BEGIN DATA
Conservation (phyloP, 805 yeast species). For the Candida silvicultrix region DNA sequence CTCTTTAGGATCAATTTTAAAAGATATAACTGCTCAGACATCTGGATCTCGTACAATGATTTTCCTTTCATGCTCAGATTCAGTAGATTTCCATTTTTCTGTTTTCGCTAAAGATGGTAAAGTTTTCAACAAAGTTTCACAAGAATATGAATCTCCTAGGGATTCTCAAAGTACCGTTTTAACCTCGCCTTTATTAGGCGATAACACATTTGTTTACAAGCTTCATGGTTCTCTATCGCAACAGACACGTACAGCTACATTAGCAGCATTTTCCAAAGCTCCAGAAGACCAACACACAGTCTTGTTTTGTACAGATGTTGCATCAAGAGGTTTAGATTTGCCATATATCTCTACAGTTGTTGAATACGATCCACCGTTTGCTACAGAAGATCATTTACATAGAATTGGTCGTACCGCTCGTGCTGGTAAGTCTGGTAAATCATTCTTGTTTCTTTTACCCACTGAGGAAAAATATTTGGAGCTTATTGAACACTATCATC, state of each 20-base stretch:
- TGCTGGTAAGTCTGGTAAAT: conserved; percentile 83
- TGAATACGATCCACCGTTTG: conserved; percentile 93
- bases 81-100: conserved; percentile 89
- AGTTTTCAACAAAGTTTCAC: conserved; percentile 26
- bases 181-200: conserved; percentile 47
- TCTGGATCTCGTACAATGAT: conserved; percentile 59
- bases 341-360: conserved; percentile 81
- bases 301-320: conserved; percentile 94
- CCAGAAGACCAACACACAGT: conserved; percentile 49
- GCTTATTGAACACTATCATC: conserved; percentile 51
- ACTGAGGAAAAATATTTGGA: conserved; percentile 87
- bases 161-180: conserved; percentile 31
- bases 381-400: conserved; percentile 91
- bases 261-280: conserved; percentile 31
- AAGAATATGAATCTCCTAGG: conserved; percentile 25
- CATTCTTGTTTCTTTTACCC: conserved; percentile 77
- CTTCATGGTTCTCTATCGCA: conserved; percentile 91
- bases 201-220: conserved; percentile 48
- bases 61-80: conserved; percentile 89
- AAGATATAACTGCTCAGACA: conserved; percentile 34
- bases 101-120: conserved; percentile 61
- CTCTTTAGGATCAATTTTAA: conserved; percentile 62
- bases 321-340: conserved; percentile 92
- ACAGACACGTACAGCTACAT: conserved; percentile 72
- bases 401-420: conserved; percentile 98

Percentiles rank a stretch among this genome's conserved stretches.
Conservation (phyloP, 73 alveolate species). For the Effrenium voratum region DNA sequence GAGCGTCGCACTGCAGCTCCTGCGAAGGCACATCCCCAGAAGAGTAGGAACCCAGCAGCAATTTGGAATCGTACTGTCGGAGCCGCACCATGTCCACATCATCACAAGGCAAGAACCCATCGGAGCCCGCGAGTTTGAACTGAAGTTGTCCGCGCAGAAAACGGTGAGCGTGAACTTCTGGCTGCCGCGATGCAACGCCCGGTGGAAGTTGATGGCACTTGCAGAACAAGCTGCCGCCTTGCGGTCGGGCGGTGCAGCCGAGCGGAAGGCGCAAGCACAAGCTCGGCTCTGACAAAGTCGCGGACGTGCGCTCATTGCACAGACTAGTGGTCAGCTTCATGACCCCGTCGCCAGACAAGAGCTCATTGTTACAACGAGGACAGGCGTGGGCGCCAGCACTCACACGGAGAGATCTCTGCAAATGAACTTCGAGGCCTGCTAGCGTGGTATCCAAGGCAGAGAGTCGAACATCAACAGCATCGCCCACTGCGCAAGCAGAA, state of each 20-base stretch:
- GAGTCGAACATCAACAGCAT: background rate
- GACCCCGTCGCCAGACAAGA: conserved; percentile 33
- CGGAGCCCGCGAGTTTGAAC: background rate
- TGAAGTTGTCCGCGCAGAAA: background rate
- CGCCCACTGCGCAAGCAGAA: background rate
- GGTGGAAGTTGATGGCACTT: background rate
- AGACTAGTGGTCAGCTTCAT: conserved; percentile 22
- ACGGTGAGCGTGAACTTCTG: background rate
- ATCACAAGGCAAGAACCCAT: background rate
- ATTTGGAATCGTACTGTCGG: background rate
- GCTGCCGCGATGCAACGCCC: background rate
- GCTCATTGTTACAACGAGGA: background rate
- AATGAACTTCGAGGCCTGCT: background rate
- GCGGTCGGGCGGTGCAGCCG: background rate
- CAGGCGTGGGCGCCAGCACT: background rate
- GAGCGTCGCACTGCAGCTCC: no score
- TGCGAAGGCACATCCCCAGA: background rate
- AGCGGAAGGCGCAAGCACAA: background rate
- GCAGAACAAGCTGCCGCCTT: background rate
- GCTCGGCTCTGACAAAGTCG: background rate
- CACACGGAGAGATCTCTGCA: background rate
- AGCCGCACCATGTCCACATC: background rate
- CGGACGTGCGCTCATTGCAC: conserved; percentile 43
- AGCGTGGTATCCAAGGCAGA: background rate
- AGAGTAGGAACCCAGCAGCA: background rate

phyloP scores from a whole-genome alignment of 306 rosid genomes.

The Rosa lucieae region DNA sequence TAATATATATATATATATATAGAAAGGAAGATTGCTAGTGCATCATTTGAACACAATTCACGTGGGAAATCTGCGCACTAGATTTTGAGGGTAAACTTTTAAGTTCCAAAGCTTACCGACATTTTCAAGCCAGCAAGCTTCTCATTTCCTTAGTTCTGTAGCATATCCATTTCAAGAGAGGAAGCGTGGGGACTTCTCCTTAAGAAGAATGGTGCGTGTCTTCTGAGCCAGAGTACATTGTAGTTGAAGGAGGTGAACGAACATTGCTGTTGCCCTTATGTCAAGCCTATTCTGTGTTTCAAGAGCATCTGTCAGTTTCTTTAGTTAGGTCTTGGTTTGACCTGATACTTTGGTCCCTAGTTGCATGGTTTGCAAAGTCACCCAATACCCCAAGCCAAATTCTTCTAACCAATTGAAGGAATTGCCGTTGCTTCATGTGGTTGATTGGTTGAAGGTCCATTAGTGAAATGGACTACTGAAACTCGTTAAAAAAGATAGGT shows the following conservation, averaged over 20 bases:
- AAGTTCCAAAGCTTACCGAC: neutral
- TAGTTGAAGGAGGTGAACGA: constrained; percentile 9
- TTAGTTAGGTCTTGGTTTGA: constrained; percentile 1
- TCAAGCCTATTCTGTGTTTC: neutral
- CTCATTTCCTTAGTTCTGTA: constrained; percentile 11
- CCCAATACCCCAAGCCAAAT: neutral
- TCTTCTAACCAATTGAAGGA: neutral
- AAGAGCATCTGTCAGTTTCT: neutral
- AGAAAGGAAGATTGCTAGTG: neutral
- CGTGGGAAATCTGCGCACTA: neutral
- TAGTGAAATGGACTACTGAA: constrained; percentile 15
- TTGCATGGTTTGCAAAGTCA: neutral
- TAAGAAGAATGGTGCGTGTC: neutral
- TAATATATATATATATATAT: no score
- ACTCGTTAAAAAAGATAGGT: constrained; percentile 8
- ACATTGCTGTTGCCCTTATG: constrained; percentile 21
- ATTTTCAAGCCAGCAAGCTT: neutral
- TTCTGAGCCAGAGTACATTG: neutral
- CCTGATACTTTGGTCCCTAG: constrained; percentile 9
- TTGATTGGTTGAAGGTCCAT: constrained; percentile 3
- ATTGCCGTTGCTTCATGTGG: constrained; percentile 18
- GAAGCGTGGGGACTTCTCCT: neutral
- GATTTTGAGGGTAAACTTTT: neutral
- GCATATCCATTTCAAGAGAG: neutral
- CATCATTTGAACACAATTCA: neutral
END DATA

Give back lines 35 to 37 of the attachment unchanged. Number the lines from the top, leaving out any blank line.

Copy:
- AGACTAGTGGTCAGCTTCAT: conserved; percentile 22
- ACGGTGAGCGTGAACTTCTG: background rate
- ATCACAAGGCAAGAACCCAT: background rate